The Best Book Might Be The First Book You Read [BTBA 2020]

Today’s Best Translated Book Award post comes from Christopher Phipps, who has been a Bay Area bookseller for years. He worked with DIESEL and East Bay Booksellers in Oakland and can be found slinging tomes these days at City Lights in San Francisco.

EEG by Daša Drndić, translated from the Croatian by Celia Hawkesworth (New Directions)

What do you do when the very first book you read is a book you’re convinced deserves to win the Best Translate Book Award for 2020? I started my reading assignments with a book that wasn’t actually assigned to me specifically, and I was completely awestruck. I know that not every book is going to measure up, and, on the other hand, I know there are going to be some true gems. Yet is it possible, I wonder, that I have indeed read the winning book already? Considering this, I began to sculpt a post about why this book should win, and later, once the longlist has been announced, perhaps there will be opportunity for that post, should the book similarly impress my fellow judges. In the meantime, I mulled on potential titles for the post because I have found that coming up with a title can often help me uncover the content. So here are fifteen working titles for a post about Daša Drndić’s impressive EEG, translated by Celia Hawkesworth and published in April 2019 by New Directions.

  • Daša Drndić’s posthumously translated novel EEG may be the best thing I’ve ever read
  • The statistical improbability of reading the winning book first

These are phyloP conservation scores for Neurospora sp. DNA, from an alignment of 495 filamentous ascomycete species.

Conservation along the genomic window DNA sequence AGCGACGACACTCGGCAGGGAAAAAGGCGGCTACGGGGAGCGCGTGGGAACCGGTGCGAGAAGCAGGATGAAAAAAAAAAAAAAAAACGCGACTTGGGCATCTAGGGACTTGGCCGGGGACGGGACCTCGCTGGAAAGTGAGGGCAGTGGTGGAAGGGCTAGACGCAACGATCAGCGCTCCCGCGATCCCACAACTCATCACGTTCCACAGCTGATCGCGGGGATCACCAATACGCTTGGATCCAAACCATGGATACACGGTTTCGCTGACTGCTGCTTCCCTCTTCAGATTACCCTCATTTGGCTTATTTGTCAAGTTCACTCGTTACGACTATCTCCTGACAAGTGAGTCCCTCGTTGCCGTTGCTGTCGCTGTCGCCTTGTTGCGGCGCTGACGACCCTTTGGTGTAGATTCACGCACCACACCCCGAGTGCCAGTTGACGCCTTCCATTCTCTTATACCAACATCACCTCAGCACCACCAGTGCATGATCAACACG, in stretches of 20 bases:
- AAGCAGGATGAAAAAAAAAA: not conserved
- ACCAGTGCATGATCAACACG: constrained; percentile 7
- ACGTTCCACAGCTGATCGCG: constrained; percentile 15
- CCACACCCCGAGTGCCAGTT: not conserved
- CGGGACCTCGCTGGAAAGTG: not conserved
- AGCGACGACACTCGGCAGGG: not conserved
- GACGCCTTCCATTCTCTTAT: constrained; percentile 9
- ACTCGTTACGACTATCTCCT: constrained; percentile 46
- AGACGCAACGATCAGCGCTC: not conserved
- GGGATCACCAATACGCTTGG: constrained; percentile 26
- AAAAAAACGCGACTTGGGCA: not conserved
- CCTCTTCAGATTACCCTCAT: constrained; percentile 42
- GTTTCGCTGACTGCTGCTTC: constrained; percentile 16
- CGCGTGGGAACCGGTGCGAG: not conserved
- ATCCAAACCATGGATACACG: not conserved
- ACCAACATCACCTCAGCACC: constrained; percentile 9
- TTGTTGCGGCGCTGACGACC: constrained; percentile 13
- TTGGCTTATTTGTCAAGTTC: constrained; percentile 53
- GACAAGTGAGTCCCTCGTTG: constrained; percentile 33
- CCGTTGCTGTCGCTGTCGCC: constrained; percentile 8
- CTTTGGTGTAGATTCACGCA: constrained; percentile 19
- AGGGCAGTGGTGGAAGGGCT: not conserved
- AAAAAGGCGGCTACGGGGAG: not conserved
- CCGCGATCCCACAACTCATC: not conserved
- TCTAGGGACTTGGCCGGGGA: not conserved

• EEG? G.G., G.T.F.O., T.T.Y.L.
  • How high is too high when a book sets the bar so high?
  • On encountering what Bolaño would have called one of the “great, imperfect, torrential works . . . when the great masters struggle against that something that cows us and spurs us on, amid blood and mortal wounds and stench”
  • The power of the posthumous novel
  • Can I give them two? On the dilemma and excitement of loving a novel and seeing the author has another book in contention for the same award
  • EEG: A Croatian wabi-sabi novel
  • EEG is neither happy nor fun, which makes it Literature, right?
  • You can’t spell electroencephalogram without EEG: On the title of Drndić’s final novel
  • A running count of the number of times I wondered, “Is this very specific fact actually factual?” while reading EEG.
  • How do you pronounce Drndić? Can this be classified as a chess novel? And other questions I had while reading EEG.
  • When you know, you know: On the challenge and pleasure and futility of reading incredible literature from around the world, written in many languages, under a host of different contexts, with varying ambitions, intentions, and skillfulness, and trying to judge them one against another in a There-can-be-only-one-best contest.
  • That darned Drndić.
  • Tips & Tricks to reach a word count.

For the record, the list of BTBA books is filled with amazing writers, some I have read, some I have long intended to, and undoubtedly many who will surprise me. While this post is intended only in the spirit of jest, I did read and absolutely love E.E.G. by Daša Drndic and do wholeheartedly recommend you buy a copy from your local independent bookseller.

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